World markets lost momentum and turned lower Wednesday, following the re-election of U.S. President Barack Obama and pessimistic comments from European Central Bank president Mario Draghi.
"Unemployment is deplorably high," the central bank president said. "Overall economic activity is weak and it is expected to remain weak in the near term. And the growth of money and credit are subdued."
The European Commission also issued a report that forecast economic activity in the European Union to contract by 0.3% this year, "followed by subdued growth in 2013." Activity in the 17-nation eurozone will contract by 0.4% this year, with projected growth of 0.1% next year.
After an initial decline in Asian markets, the Hang Seng in Hong Kong ended up 0.3%, while the Nikkei in Tokyo and the Shanghai Composite dropped by a fraction of a percent.
In Europe, the DAX in Germany and the CAC 40 in France each fell about 0.7%, while Britain's FTSE lost 0.3%. Meanwhile, U.S. stock futures plunged in premarket trading Wednesday morning.
Analysts said Obama's win was likely to ensure continuity in monetary policy in the near term, after his challenger Mitt Romney expressed unease over the Federal Reserve's quantitative easing.
"Reduced concerns over near-term risks to the Fed's QE policy may raise expectations of lower U.S. rates for longer, and support [Asian currencies] against the U.S. dollar," Nomura strategists said in a note.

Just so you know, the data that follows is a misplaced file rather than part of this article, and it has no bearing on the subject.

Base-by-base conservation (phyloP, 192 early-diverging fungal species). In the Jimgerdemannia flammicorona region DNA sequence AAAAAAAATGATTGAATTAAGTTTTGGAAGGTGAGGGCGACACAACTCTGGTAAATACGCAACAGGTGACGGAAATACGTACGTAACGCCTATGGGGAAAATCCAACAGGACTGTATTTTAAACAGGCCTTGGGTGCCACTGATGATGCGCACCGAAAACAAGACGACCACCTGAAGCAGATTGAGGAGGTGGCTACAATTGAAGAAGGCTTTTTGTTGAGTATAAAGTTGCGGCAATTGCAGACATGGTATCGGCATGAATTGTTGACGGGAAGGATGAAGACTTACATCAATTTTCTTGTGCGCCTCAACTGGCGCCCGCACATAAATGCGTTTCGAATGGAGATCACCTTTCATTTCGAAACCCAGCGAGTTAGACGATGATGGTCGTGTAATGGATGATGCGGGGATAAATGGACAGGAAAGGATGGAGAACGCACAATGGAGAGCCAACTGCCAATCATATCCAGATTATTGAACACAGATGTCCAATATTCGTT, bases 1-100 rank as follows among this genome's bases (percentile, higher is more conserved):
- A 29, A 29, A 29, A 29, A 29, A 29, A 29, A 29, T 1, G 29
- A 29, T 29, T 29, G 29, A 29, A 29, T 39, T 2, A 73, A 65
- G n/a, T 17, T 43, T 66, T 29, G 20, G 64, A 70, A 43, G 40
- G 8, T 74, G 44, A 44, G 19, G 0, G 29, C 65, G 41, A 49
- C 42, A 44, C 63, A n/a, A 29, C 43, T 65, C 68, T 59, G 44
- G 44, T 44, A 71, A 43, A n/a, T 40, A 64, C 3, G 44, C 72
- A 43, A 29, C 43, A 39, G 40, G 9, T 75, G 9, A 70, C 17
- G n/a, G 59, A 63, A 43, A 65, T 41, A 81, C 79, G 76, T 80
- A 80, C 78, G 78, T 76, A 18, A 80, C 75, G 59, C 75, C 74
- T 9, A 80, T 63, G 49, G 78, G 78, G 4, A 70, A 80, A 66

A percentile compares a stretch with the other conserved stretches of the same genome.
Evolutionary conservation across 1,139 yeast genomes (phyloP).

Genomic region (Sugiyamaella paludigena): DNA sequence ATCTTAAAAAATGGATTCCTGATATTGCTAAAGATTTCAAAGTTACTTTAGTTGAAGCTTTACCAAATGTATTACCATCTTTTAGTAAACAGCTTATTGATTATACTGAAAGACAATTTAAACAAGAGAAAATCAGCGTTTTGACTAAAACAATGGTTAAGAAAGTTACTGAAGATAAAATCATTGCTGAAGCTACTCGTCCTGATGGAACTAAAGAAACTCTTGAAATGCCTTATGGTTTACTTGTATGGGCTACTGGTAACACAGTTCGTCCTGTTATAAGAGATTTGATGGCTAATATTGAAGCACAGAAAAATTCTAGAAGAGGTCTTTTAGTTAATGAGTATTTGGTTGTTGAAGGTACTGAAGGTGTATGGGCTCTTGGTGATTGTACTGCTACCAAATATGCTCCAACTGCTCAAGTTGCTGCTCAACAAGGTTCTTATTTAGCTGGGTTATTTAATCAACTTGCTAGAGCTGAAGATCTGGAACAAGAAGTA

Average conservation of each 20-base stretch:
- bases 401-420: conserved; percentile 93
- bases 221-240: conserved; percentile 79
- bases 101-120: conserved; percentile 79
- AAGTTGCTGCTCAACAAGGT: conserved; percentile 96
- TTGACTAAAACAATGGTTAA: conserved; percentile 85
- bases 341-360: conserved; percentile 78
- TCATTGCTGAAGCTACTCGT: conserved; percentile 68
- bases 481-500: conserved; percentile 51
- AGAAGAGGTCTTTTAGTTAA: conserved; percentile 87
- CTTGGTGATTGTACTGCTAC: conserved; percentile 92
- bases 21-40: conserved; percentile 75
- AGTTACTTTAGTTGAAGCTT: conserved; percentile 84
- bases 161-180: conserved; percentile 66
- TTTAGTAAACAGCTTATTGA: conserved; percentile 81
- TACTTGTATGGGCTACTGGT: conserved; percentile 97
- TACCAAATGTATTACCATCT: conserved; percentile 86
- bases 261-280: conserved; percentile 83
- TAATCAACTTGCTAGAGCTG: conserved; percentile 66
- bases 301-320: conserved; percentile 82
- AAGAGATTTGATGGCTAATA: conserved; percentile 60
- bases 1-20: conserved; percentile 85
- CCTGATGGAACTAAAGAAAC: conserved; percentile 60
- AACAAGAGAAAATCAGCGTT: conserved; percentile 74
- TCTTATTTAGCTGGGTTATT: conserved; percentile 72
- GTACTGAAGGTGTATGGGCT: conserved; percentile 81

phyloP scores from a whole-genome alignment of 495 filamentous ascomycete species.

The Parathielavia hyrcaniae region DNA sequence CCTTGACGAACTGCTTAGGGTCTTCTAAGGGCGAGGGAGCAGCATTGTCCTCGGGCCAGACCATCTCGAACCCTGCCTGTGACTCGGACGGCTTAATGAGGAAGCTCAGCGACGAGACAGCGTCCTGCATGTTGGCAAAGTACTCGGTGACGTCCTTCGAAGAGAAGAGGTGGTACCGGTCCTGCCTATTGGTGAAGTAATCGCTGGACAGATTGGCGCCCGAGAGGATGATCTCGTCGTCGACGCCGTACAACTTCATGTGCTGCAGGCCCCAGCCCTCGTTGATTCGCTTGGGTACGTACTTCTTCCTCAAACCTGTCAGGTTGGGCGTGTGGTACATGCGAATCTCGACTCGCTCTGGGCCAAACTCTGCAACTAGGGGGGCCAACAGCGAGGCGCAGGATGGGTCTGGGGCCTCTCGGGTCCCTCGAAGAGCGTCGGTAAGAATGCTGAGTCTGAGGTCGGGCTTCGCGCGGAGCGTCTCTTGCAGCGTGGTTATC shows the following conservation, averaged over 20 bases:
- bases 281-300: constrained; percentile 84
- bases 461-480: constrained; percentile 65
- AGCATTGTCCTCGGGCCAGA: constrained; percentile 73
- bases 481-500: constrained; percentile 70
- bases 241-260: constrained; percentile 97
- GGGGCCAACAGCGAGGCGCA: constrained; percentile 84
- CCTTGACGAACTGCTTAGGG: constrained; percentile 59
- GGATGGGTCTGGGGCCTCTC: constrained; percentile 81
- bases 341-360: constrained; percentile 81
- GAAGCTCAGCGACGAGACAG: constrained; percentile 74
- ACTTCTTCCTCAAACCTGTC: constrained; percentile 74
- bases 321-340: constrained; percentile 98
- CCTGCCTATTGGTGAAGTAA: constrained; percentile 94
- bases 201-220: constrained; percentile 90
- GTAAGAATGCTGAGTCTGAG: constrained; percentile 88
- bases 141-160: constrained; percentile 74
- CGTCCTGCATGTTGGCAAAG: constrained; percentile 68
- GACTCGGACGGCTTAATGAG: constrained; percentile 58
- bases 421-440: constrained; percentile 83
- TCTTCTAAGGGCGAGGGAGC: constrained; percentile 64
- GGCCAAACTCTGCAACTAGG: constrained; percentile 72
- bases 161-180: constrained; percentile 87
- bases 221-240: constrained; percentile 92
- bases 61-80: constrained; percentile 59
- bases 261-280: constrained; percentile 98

In currency markets, the U.S. dollar rose against the euro and British pound, but lost ground against the Japanese yen.
Some results were still too close to call, but CNN projections pointed to the status quo being largely maintained in much of American government. President Obama captured a second term in the White House, Republicans retained control of the House of Representatives and Democrats held their majority in the Senate.
Wall Street was thought to favor Mitt Romney, the Republican challenger with close ties to the private equity and business communities, and gains may be tempered as investors turn their attention to the so-called fiscal cliff.
Inaction would bring a sharp rise in taxes and deep cuts in federal spending set to take effect in January. Economists, including several members of the Federal Reserve, agree the economy is likely to fall into a new recession if this happens.
Some analysts, including those at UBS, predict the issues will be difficult to solve -- especially before the next class of lawmakers take power next year in Washington.
"In a scenario in which the political makeup inside the beltway is largely unchanged from last summer, we expect an intense battle," they said. "We would not be surprised if the most difficult long-term fiscal policy decisions are kicked down the road once again."
What the heck is the fiscal cliff?
Failure to make progress on fiscal issues could have economic consequences, including possible credit rating downgrades.
"The longer-term fiscal issues of the US are still not likely to be dealt with in the near term," said BNP Paribas in a note.
"The good news is less near-term fiscal tightening and rancorous negotiation, allowing the recovery to continue to broaden and strengthen. The bad news is a steadily rising debt-to-GDP ratio."